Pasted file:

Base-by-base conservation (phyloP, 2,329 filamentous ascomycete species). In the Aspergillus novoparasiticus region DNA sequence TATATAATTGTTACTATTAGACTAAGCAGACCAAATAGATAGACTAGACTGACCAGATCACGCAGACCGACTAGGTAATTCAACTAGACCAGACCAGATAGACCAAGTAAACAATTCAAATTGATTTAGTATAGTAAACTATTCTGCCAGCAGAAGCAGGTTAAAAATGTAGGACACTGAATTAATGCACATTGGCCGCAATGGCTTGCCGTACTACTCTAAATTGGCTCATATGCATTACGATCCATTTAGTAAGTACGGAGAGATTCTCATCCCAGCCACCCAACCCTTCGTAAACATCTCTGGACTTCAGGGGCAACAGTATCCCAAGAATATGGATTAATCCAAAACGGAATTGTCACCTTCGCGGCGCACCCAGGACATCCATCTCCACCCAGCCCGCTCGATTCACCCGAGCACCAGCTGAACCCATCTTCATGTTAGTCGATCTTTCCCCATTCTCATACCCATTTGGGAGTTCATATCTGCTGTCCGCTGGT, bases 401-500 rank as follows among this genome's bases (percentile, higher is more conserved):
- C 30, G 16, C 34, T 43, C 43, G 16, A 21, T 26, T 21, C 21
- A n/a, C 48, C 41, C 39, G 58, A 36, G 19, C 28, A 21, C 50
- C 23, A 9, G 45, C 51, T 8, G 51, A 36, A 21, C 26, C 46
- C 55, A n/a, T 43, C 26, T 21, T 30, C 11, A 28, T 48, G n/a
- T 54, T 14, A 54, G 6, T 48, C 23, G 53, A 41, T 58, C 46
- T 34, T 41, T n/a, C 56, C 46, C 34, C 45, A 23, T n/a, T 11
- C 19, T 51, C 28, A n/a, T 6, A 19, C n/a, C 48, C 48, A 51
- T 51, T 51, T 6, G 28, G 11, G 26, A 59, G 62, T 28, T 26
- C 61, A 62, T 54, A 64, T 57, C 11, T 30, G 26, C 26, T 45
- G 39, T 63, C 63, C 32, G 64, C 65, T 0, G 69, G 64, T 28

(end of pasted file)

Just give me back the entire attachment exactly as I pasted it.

Base-by-base conservation (phyloP, 2,329 filamentous ascomycete species). In the Aspergillus novoparasiticus region DNA sequence TATATAATTGTTACTATTAGACTAAGCAGACCAAATAGATAGACTAGACTGACCAGATCACGCAGACCGACTAGGTAATTCAACTAGACCAGACCAGATAGACCAAGTAAACAATTCAAATTGATTTAGTATAGTAAACTATTCTGCCAGCAGAAGCAGGTTAAAAATGTAGGACACTGAATTAATGCACATTGGCCGCAATGGCTTGCCGTACTACTCTAAATTGGCTCATATGCATTACGATCCATTTAGTAAGTACGGAGAGATTCTCATCCCAGCCACCCAACCCTTCGTAAACATCTCTGGACTTCAGGGGCAACAGTATCCCAAGAATATGGATTAATCCAAAACGGAATTGTCACCTTCGCGGCGCACCCAGGACATCCATCTCCACCCAGCCCGCTCGATTCACCCGAGCACCAGCTGAACCCATCTTCATGTTAGTCGATCTTTCCCCATTCTCATACCCATTTGGGAGTTCATATCTGCTGTCCGCTGGT, bases 401-500 rank as follows among this genome's bases (percentile, higher is more conserved):
- C 30, G 16, C 34, T 43, C 43, G 16, A 21, T 26, T 21, C 21
- A n/a, C 48, C 41, C 39, G 58, A 36, G 19, C 28, A 21, C 50
- C 23, A 9, G 45, C 51, T 8, G 51, A 36, A 21, C 26, C 46
- C 55, A n/a, T 43, C 26, T 21, T 30, C 11, A 28, T 48, G n/a
- T 54, T 14, A 54, G 6, T 48, C 23, G 53, A 41, T 58, C 46
- T 34, T 41, T n/a, C 56, C 46, C 34, C 45, A 23, T n/a, T 11
- C 19, T 51, C 28, A n/a, T 6, A 19, C n/a, C 48, C 48, A 51
- T 51, T 51, T 6, G 28, G 11, G 26, A 59, G 62, T 28, T 26
- C 61, A 62, T 54, A 64, T 57, C 11, T 30, G 26, C 26, T 45
- G 39, T 63, C 63, C 32, G 64, C 65, T 0, G 69, G 64, T 28